Occasionally I get angry, don’t we all? Unlike most people the big stuff does not anger me, it disappoints or confuses me, but my anger is reserved for the small stuff. This may seem petty, but the anger comes from the fact that being so small, it’s easy to fix, so why is it still the way it is (wrong, that is) and not just simpler, easier, more friendly, after all shouldn’t that be the objective for everything?

Having been away from a week, I came back to a overflowing personal email account, one or two important emails in there, but the rest was trash, so I decided to have a clear up which led me to my first frustration;

Four (yes 4!) step unsubscribes

I mean, really? FOUR Steps. Now those of us who work with data, website sign ups or email confirmations, depending on where we live in the World, and our interpretation of local data protection and privacy laws can argue over single or double opt in procedures. I understand why double opt in – ( give your email address, they email you to confirm the owner of that address actually wants to get those emails) – but for a lot of the time, like us here at The Ticketing Institute are happy with a policy of single opt in.

I was amazed by the differences in the opt out procedure operated by some brands. Now the unsubscribe link in the email sent to me can and often is personalized to me. So surely, if I click “UNSUBSCRIBE FROM THESE EMAILS” the website owner knows who I am and what I want to happen, right?

Trip Advisor Simple Unsubscribe Screen Shot

One Click Unsubscribe from TripAdvisor – it’s not that hard, but top marks!

 

I do object, but understand the safety net many sites use, there are the ones where you land on a site that says “are you sure you wanted to do that?” with a simple YES – unsubscribe me or NO – I clicked by accident” but it starts to get a bit tedious when instead of giving you this simple two stage affair.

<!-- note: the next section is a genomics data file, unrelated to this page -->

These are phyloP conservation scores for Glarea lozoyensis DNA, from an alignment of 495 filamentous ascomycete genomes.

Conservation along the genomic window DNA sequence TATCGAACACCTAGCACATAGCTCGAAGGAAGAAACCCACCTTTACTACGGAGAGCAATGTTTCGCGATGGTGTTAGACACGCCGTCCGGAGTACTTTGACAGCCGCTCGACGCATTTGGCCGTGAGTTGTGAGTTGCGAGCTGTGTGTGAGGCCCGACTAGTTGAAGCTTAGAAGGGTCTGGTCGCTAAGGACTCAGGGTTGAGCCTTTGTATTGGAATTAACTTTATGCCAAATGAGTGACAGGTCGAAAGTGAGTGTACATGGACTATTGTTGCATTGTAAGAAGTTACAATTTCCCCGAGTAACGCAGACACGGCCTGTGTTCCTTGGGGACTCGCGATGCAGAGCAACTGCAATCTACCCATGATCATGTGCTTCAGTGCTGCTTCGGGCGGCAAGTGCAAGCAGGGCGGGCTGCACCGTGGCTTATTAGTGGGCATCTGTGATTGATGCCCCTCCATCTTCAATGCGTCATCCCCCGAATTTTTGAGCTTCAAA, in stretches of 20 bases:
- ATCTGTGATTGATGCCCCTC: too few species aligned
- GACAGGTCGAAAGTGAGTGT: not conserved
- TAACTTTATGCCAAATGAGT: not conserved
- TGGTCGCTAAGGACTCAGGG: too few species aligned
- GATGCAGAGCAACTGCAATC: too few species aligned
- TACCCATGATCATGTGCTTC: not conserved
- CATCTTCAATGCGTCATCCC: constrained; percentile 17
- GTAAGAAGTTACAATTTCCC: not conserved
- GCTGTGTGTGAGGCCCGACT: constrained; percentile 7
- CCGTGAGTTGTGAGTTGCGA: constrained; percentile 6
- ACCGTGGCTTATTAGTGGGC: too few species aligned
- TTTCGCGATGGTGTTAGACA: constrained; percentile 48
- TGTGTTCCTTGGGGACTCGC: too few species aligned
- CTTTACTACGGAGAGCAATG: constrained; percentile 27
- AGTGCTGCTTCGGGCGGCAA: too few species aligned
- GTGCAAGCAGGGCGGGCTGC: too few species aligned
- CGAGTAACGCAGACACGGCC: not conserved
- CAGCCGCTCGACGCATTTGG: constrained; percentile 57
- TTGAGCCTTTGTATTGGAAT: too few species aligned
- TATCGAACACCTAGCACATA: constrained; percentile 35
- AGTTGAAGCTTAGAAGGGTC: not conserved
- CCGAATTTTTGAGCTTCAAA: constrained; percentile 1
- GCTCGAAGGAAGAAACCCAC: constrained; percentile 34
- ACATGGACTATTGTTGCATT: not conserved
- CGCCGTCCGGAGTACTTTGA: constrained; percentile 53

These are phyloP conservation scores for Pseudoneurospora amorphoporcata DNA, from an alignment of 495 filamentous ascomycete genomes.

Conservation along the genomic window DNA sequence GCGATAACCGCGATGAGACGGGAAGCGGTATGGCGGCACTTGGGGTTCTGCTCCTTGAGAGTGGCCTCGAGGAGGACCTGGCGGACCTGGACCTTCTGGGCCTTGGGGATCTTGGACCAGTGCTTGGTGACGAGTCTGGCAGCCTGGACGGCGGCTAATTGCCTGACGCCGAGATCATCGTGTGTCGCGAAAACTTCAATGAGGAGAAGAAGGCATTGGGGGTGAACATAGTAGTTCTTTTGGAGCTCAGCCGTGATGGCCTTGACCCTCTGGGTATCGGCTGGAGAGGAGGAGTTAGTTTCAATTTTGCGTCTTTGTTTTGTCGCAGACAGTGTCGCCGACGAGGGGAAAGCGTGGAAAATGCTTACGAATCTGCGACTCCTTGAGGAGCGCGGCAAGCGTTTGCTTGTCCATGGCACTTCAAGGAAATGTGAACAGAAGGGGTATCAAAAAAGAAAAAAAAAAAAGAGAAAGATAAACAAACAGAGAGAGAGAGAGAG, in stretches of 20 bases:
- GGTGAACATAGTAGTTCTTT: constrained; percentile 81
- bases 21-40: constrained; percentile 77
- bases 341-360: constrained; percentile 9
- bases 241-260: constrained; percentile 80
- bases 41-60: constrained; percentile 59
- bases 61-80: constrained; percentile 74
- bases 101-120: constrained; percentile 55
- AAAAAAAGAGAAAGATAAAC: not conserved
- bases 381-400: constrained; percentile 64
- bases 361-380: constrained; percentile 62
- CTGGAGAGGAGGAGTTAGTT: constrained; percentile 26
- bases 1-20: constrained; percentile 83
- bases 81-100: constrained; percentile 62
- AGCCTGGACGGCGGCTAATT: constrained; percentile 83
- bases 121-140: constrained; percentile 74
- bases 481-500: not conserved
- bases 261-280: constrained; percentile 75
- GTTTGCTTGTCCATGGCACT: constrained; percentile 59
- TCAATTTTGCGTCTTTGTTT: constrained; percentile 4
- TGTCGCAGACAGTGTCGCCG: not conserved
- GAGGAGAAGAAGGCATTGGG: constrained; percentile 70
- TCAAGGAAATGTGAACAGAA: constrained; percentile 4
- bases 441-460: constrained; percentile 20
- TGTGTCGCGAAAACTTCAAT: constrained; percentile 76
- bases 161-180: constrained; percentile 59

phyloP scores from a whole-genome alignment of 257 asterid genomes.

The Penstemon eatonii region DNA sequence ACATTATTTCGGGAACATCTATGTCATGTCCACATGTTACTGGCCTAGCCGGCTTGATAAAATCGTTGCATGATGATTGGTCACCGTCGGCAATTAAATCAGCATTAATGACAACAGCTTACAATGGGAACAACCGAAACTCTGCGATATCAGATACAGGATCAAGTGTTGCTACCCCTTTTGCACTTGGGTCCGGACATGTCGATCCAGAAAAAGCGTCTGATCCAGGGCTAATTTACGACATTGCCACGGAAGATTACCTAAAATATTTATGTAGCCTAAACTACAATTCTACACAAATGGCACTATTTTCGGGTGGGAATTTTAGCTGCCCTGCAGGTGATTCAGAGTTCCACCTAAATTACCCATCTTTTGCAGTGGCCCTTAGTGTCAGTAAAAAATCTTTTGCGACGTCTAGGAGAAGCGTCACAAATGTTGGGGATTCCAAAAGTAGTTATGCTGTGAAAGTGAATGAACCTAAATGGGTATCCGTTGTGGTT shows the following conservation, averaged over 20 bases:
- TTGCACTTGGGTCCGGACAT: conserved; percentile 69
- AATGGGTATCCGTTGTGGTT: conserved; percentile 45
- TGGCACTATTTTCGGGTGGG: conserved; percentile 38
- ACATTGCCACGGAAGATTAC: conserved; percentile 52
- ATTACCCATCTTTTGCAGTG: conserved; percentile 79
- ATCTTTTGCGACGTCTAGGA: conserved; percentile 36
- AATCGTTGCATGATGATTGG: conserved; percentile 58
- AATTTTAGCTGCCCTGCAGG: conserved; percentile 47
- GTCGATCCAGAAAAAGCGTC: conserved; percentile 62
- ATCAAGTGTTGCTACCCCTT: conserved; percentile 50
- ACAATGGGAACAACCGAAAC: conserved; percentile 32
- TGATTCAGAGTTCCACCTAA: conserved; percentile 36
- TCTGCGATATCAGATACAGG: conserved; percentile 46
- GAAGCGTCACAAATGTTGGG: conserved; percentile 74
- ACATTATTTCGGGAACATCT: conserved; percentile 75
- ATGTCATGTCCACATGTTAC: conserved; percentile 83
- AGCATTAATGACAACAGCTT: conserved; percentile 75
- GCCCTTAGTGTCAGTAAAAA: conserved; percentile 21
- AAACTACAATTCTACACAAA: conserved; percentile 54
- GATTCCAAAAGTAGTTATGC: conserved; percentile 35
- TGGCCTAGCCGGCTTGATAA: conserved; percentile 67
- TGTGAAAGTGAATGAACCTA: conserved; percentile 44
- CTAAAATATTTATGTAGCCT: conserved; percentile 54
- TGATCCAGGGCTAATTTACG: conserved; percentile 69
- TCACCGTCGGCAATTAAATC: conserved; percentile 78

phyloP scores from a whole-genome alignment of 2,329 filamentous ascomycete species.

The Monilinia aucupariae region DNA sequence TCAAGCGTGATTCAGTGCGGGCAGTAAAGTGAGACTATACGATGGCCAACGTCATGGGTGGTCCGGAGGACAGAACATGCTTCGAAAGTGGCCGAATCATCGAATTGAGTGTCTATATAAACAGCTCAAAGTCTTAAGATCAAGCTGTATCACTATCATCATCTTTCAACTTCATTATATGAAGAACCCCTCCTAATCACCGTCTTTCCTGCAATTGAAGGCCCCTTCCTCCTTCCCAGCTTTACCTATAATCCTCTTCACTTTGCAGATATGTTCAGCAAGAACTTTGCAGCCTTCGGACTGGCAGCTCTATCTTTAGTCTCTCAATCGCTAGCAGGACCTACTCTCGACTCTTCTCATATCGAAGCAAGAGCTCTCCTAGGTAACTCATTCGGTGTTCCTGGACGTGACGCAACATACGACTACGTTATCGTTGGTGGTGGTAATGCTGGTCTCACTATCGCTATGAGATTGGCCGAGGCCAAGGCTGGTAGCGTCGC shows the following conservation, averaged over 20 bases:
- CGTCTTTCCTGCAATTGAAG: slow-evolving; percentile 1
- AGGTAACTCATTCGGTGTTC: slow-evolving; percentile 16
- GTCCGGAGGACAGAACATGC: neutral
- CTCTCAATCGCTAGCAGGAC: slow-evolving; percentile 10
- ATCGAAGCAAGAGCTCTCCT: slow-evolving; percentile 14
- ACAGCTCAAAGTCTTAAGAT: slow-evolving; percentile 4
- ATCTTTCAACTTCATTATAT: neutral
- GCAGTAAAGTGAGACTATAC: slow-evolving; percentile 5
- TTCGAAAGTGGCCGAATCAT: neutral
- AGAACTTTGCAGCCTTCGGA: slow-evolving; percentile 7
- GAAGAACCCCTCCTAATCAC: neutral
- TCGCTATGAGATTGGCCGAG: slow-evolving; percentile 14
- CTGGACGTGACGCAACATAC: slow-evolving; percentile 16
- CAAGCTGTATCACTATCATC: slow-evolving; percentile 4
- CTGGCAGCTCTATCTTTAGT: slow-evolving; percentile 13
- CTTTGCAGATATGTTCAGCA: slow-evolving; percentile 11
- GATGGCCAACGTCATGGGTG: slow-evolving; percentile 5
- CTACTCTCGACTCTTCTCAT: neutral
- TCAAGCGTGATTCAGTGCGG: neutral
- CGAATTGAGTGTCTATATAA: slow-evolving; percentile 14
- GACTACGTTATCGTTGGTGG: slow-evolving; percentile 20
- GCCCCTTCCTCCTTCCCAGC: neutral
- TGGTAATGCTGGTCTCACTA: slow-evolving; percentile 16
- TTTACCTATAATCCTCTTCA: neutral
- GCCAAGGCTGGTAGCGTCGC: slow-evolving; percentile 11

YPlan simple unsubscribe journey

Y-Plan don’t make you fill in your email, as they know it! Just one more click to an easy and friendly disconnect

King of this must be my attempt to dewiggle from Wiggle, who email me every day, despite never really opening them they continue to fill my inbox.

So, on clicking the unsubscribe button I get sent to a page that asks for my email address. Really? Ok, so with auto-complete, I can just type the first character and Chrome does the rest. Then I land on a page asking me all sorts of information, just take a look.

Wiggle Unsubscribe Process

Overloaded inbox, having to re-enter email address and then scroll through pages of details to, somewhere find the next part of unsubscribe – Painful!

Now, admittedly I am doing this on a mobile device, but isn’t that par for the course now? On the bus / train, it’s a great time to clean up your inbox, but I had three full screens to scroll through with confusing options on what I did or did not want to subscribe to. At last! Unsubscribe from all emails, there it is, and I am done, so am I!

my attempt to dewiggle from Wiggle

What the flump! You now what me to give me the email address again? But I did, you used it to produce the first of the last four screens, I know it seems long ago, but I did!

More Wiggle Pain

After navigating through more useless screens, input your email, AGAIN and you can finally unsubscribe

So Chrome to the rescue and UNSUBSCRIBE and we’re done.

I am not sure if this journey, which I experienced regularly on my 20+ unsubscribes yesterday is deliberate as a method of catch net retention or hoping people will just give up or get confused, but it is far from clear or simple, which clicking a link marked unsubscribe should be, shouldn’t it? Or is that me just being grumpy? Answers on a postcard to . . . .